Overactive pelvic floor (also called pelvic floor muscle hypertonia) occurs when the pelvic floor muscles are constantly in a state of contraction and do not relax (1). When the pelvic floor muscles cannot relax, they invariably create muscle spasms and tension. This can be very bothersome or even painful, just as with any other muscle in our body (2)
What is pelvic hypertonia?
The symptoms of pelvic floor hypertonia can show up as, but are not limited to, pain during intercourse, pain caused by incontinence, pain when inserting a tampon, pain associated with frequent urinary tract infections, and chronic constipation (3).
Kegels are common exercises to improve a person’s pelvic floor, but in the case of pelvic floor hypertonia, they are not recommended. Kegels can be harmful to the muscles (they can cause the hypertonia) and be ineffective if they are not performed exactly as described. The margin for error here is so small. Therefore, it is best to consult with your healthcare provider before you start Kegel exercises when you are experiencing pelvic floor hypertonia (3).
This article offers 3 alternative therapies to Kegels that you can try if you suffer from pelvic floor hypertonia. They include relaxation techniques, establishing a healthy routine, and hypertonic pelvic floor exercises as part of a physiotherapy program.
Alternative n°1: Relaxation can help your overactive pelvic floor
It may sound incredibly simple but having a relaxed state in both body and mind can help just about anything we face in life. Some cases of pelvic floor hypertonia can be partly due to stress and other psychological factors like anxiety and depression. Having a more relaxed body (not only in the area you experience hypertonia) can help with the way you experience the symptoms, and how you think about them. Being kind to yourself and less self-critical are important steps to creating a more relaxed mind, particularly when combined with physical tonics such as warm baths, reading a book, walks in nature, and yoga. They can help you to focus on being in the moment and to be more mindful of the experiences that bring you joy and encourage relaxation throughout your whole body. Another great remedy to consider is psychotherapy, as discussing what is bothering you and finding techniques that work for you, whether that be Cognitive Behavioral Therapy (CBT) or other psychological techniques, can help you relax more in your mind and in your muscles. All these techniques help to relax your pelvic floor muscles.
Alternative n°2: Creating a healthy routine
When it comes to incontinence/constipation and not being able to fully empty your bladder, having a routine can help. You can consider taking more time in the toilet and fully emptying your bladder by relaxing completely. A lot of people push when urinating and it's good practice to relax, especially at what may seem like the end of the process, to allow the bladder to fully empty.
Another strategy to consider may be to try to go to the toilet at the same time every day when you know you have enough time to ensure you can fully relax and empty your bladder. Stretching your body and muscles in your core as well as belly breathing can help to awaken this area in your body and ensure you are emptying completely. These movements can aid with establishing a routine and ease the process too.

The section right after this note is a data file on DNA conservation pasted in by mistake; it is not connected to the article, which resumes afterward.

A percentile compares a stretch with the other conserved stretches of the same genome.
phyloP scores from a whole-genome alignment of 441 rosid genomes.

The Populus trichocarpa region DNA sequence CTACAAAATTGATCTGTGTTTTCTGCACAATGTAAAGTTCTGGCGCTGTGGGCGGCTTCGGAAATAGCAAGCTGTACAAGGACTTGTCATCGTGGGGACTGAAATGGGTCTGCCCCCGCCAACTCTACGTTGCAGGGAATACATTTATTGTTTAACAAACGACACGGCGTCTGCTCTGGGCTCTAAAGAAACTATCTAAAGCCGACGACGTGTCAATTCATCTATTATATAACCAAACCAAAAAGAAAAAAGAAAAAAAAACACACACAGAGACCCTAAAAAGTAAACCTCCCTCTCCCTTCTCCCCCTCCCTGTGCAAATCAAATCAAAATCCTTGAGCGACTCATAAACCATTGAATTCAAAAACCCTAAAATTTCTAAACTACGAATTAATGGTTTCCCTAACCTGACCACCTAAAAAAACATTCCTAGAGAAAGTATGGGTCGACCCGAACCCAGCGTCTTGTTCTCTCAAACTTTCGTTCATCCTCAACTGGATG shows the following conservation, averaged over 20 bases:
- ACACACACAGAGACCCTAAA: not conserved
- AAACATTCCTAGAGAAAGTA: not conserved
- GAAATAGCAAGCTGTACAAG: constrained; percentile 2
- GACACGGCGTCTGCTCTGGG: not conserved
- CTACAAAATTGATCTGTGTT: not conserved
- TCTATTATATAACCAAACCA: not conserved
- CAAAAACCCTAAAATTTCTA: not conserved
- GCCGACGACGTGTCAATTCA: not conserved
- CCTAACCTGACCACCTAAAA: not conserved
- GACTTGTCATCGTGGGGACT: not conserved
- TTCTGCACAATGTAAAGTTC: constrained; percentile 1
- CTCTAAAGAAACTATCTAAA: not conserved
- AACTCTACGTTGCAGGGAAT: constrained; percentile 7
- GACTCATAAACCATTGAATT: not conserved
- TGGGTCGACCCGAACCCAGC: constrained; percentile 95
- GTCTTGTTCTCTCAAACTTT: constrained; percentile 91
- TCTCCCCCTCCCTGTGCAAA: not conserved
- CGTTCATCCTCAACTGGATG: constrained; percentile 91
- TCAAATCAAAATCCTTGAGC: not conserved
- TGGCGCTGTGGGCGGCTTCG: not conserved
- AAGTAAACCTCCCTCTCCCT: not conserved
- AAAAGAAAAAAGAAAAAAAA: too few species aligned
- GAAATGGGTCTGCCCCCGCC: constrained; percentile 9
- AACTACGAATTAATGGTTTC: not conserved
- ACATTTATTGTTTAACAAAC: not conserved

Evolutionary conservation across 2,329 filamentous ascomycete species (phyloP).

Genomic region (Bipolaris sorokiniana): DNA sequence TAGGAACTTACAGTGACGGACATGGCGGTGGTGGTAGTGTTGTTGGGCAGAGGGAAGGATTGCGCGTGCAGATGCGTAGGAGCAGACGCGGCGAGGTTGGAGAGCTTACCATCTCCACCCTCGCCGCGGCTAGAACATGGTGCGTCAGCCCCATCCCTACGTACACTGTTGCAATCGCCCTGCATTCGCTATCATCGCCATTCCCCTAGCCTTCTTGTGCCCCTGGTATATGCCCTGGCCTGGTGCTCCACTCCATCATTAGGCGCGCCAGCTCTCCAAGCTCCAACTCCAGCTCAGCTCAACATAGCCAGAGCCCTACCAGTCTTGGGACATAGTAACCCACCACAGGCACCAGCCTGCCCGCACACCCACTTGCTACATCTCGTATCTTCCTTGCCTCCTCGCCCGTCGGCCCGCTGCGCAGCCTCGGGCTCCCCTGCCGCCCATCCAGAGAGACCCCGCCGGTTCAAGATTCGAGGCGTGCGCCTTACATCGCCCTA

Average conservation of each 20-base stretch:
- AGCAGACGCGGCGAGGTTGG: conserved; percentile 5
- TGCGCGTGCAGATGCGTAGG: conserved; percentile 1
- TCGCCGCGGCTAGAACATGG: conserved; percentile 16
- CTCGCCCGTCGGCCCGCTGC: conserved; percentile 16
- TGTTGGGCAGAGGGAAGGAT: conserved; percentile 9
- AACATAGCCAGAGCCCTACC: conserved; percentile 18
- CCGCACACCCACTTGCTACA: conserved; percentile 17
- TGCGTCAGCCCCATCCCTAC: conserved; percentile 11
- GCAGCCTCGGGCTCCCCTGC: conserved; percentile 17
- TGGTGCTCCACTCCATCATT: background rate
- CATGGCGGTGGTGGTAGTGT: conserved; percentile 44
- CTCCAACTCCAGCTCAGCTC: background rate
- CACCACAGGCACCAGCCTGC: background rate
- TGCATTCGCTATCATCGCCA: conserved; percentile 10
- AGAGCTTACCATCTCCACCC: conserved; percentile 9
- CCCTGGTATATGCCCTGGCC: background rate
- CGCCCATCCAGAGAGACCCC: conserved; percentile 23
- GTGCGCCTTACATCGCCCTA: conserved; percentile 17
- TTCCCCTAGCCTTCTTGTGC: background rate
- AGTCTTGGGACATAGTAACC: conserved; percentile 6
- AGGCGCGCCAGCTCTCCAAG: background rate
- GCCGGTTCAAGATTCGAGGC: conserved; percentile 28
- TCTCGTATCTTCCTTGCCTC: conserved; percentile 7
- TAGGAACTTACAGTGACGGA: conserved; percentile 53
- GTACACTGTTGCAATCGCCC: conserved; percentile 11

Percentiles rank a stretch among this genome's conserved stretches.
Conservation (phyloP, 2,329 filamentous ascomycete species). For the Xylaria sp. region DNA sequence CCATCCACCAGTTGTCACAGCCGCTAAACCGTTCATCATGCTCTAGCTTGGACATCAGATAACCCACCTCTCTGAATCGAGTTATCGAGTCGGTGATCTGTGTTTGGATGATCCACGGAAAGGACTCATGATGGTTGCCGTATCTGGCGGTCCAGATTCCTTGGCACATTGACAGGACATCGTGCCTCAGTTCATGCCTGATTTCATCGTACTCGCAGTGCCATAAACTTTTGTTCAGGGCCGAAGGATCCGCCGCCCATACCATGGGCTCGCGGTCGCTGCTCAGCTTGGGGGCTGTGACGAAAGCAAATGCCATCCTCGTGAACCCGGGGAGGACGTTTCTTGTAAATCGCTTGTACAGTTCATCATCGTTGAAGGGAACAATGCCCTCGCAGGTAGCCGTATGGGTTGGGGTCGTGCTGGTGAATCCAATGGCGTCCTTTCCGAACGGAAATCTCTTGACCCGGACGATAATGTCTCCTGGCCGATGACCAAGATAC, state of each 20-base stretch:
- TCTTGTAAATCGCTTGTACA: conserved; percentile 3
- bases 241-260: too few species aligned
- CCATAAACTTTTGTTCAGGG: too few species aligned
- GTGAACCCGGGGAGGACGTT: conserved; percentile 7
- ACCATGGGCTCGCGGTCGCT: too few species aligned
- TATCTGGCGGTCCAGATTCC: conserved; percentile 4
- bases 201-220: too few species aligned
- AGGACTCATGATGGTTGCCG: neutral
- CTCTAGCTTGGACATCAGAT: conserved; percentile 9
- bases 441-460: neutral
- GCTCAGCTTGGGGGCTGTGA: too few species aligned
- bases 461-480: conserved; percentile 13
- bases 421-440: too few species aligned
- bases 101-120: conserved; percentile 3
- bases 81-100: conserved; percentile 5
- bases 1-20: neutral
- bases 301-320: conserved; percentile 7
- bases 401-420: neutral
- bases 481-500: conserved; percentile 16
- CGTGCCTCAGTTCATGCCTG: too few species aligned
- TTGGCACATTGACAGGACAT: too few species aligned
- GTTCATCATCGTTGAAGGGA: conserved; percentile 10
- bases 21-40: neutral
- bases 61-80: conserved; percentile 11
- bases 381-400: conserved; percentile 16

Alternative n°3: Physiotherapy can help you treat your overactive pelvic floor
Talking to a specialist will help you to determine the specific cause of your pelvic floor muscle hypertonia. We highly recommend making an appointment to meet with a specialist so you can begin the correct treatment for the pain or discomfort you are experiencing.
Some massages, such as manual release therapy, can help too. Manual therapy encompasses an array of skilled techniques used by a physical therapist to improve tissue extensibility, mobility of your joints, and decrease pain, as well as the overall quality of movement (4).
Hypertonic pelvic floor exercises can also aid as part of your pelvic floor hypertonia therapy. The exercises must be supervised to ensure you are performing them correctly and in no way causing further pain or damage. They can and should be adapted by a trained therapist to your specific needs.
Perifit: strengthen your pelvic floor with games and biofeedback
Once you are in better health or under the direction of your healthcare provider, you can consider Perifit as your pelvic floor trainer. Perifit uses the biofeedback approach, to provide you with instant feedback on your pelvic floor strength and the quality of your contractions (Kegels) by using its internal sensor and mobile app5. This device uses a mechanism to provide pelvic floor biofeedback training to all users regardless of age or pelvic floor condition and can be accessed through your smartphone. Perifit offers a fun and engaging way to increase your pelvic floor strength.
- All you ever wanted to know about overactive pelvic floors
- The Pelvic Floor: What you need to know
- Maintaining your pelvic health with good habits
- Why did no one tell me about the pelvic floor?
- Embrace physiotherapy, ‘How to treat Overactive Pelvic Floor muscles’ date accessed on 08/25/2021: https://www.embracephysio.sg/blog/how-to-treat-overactive-pelvic-floor-muscles
- Dr Amruta Inamdar Pelvic Floor Physical Therapy Westchester, NY, ‘Hypertonic Pelvic Floor: Causes, Symptoms and Exercises for it! date accessed on 08/25/2021: https://dramrutainamdar.com/2021/04/19/hypertonic-pelvic-floor/
- Perifit, ‘Overactive Pelvic Floor’ date accessed on 08/25/2021: https://eu.perifit.co/pages/content-overactive-pelvic-floor
- Corner Physical Therapy Associates, ‘Manual Therapy and Myofascial Release’ date accessed on 08/25/2021: https://www.cornerstonepta.com/manual-therapy/
- Perifit, ‘Strengthen your pelvic floor with games’ date accessed on 08/25/2021: https://perifit.co/